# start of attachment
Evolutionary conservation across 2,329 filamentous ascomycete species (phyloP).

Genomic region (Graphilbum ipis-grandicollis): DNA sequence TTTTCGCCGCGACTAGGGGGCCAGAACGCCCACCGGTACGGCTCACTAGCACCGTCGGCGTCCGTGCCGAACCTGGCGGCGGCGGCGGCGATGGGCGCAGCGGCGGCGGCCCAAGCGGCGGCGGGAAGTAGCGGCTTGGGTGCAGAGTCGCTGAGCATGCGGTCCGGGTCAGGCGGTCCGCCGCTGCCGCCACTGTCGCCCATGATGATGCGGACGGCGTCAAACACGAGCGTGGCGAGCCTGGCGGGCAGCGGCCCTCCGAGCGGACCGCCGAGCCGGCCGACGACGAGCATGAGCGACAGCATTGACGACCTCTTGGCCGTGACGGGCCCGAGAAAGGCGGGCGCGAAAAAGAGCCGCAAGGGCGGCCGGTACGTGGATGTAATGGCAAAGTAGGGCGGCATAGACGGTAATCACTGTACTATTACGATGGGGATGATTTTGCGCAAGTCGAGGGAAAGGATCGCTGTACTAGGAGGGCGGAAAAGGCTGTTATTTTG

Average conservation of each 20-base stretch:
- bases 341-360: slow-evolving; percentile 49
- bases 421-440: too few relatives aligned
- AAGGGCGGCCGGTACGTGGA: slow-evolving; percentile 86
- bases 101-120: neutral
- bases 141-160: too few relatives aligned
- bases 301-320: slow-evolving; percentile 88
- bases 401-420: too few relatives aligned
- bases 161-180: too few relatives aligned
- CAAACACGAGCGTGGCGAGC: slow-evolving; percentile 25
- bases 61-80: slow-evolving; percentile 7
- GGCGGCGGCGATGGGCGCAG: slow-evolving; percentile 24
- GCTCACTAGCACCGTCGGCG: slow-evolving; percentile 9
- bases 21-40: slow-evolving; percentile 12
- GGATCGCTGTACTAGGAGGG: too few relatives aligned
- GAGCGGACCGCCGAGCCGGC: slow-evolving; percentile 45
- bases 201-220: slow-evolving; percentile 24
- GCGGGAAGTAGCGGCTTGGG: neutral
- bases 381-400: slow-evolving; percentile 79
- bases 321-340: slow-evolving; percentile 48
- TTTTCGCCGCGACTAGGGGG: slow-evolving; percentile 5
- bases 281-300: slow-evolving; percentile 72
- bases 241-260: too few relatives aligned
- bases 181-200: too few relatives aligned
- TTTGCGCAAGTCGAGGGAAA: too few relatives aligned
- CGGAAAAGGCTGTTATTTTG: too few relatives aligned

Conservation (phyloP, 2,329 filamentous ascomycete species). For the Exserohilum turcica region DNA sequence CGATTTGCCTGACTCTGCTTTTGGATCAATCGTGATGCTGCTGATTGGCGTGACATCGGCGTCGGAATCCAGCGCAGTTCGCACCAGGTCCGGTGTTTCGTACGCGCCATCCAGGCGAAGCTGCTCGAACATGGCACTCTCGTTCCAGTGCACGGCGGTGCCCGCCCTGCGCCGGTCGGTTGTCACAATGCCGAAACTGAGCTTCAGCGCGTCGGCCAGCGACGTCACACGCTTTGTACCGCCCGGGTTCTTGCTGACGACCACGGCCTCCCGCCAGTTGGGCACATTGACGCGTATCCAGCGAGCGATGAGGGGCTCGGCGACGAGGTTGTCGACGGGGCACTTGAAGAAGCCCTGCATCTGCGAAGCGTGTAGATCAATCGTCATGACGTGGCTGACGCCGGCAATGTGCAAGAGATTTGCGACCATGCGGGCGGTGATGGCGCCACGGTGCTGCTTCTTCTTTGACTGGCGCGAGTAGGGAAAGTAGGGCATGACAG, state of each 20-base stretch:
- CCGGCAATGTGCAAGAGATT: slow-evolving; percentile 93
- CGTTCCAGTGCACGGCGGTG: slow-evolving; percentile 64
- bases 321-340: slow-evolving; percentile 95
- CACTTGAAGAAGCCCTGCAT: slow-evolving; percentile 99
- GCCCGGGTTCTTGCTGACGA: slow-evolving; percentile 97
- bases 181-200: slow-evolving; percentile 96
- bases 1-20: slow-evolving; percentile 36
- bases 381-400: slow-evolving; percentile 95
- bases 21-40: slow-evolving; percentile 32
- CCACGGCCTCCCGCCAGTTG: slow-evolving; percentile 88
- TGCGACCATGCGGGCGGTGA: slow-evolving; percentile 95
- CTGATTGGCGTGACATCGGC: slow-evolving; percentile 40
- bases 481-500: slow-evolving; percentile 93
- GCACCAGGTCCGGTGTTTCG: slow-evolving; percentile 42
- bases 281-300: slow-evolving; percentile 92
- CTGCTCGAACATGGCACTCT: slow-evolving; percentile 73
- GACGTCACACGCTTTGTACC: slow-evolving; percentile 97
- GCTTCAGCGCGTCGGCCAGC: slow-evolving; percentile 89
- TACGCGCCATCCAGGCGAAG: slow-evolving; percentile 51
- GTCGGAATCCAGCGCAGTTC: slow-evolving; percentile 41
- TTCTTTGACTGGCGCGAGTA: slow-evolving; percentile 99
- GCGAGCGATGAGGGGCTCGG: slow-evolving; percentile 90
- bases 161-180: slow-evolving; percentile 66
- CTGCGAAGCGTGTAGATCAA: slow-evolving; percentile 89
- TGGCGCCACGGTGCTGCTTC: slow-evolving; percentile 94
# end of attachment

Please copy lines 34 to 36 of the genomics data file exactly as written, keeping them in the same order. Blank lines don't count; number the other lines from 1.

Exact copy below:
- GCCCGGGTTCTTGCTGACGA: slow-evolving; percentile 97
- bases 181-200: slow-evolving; percentile 96
- bases 1-20: slow-evolving; percentile 36